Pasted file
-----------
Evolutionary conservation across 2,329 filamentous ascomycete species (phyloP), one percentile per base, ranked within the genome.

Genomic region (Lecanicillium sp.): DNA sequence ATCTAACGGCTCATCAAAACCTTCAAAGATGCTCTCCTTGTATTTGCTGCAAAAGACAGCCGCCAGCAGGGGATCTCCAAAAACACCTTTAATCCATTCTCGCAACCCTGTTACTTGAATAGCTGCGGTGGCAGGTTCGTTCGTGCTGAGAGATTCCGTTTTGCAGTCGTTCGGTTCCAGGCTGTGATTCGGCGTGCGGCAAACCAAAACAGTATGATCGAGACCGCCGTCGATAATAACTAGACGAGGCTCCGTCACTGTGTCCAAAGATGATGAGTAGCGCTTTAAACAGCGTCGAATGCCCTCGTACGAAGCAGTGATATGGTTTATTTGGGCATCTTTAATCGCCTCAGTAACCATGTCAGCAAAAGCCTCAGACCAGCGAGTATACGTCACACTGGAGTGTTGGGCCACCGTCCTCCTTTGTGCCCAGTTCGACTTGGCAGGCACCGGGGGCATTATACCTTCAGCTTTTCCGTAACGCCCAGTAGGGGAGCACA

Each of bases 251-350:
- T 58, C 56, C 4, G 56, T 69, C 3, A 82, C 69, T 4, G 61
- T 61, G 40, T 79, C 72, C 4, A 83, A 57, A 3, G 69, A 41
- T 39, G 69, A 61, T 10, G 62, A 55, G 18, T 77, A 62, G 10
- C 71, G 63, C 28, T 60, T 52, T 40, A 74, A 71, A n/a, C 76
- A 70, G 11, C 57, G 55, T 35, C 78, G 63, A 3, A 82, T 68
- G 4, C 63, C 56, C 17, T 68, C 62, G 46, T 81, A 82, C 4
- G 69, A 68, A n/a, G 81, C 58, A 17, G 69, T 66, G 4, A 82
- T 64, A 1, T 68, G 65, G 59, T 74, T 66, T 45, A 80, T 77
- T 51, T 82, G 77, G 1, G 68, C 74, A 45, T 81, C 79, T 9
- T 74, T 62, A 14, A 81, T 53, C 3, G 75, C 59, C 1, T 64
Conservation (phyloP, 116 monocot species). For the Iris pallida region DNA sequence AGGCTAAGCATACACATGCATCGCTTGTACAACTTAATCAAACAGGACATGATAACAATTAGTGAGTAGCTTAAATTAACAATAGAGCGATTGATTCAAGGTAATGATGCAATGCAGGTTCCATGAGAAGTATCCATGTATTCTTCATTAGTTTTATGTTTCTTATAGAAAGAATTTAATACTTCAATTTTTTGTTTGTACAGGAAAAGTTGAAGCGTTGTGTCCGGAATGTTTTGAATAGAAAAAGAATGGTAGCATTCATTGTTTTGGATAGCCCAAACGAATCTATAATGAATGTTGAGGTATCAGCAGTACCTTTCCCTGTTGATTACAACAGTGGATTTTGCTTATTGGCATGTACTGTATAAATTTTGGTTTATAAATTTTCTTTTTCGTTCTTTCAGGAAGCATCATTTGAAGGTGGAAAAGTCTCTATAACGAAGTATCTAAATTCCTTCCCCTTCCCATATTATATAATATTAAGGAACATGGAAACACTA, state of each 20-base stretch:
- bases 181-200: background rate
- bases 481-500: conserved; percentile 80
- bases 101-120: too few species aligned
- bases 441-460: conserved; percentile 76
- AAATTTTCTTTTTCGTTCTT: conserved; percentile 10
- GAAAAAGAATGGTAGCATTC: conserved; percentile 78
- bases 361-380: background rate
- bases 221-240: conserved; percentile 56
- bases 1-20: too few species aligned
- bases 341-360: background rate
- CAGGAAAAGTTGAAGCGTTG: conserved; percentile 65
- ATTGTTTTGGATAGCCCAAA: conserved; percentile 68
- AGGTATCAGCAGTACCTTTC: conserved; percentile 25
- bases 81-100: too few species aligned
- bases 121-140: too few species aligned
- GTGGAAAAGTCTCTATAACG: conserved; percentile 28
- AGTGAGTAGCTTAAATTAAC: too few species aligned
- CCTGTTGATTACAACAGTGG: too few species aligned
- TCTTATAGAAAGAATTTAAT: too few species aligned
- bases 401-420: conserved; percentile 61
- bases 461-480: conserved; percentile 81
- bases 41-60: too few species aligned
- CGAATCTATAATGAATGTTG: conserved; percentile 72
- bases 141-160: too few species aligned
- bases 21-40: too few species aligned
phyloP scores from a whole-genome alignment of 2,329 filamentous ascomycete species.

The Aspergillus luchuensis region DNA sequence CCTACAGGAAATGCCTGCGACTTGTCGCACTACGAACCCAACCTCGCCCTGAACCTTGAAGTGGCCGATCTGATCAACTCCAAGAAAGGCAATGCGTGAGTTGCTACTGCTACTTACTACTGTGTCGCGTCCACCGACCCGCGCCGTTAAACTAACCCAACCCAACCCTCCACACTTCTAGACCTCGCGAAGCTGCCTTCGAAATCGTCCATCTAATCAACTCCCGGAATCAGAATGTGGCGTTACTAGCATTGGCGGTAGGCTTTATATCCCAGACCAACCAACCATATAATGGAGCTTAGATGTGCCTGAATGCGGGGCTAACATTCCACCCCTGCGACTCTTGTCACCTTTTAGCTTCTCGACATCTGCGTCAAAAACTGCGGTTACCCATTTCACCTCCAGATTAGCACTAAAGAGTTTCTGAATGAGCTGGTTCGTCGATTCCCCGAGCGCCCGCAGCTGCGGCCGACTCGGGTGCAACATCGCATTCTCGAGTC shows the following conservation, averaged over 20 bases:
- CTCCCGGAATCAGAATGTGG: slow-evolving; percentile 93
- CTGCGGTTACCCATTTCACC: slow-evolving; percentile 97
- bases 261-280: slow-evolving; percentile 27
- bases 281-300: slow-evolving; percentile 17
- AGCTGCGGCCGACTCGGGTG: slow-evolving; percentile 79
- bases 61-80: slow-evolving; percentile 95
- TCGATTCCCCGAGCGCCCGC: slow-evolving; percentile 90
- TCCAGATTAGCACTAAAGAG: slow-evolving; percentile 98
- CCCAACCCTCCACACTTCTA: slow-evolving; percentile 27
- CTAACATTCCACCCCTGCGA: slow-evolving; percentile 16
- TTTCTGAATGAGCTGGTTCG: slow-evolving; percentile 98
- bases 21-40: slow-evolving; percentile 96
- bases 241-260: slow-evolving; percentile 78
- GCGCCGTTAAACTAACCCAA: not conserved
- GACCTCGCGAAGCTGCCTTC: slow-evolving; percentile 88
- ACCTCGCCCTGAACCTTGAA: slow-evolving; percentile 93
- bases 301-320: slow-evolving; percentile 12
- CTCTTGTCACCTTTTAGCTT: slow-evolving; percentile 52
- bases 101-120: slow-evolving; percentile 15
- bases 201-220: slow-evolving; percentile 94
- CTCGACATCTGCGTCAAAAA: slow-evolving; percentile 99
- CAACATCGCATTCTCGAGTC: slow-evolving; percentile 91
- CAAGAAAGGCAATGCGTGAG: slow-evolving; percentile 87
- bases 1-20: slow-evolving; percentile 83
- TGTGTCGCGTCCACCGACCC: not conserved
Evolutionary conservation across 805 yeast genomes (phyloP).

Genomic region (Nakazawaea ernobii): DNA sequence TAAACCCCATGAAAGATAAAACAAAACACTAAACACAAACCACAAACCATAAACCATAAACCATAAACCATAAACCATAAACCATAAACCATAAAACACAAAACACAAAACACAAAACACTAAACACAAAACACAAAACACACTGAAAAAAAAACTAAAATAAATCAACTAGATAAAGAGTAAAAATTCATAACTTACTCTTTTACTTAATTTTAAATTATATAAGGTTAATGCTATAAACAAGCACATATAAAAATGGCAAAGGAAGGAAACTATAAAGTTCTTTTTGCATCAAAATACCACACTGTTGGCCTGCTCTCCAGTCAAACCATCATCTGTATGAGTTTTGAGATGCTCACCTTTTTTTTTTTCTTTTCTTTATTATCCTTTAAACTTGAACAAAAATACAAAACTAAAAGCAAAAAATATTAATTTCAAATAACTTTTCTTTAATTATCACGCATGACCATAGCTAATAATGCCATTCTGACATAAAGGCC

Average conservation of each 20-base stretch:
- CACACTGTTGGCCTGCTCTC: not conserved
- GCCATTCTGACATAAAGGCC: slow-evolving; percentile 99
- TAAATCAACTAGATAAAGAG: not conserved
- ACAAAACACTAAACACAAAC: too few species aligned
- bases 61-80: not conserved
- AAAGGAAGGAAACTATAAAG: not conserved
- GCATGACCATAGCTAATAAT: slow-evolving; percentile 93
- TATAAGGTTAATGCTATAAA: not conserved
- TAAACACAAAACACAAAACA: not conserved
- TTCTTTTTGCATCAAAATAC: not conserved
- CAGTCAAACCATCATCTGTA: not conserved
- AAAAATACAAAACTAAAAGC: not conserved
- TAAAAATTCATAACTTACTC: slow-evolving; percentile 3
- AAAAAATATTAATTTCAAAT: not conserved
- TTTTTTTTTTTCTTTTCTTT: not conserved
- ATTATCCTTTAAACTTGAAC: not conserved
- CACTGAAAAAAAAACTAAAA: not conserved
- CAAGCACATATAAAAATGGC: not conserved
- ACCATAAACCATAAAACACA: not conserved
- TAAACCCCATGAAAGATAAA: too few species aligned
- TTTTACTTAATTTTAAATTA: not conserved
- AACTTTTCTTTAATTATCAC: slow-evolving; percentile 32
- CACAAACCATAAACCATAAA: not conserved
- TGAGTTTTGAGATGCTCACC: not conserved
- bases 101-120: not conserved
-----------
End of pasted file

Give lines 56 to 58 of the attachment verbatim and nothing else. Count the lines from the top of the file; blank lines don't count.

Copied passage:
- GACCTCGCGAAGCTGCCTTC: slow-evolving; percentile 88
- ACCTCGCCCTGAACCTTGAA: slow-evolving; percentile 93
- bases 301-320: slow-evolving; percentile 12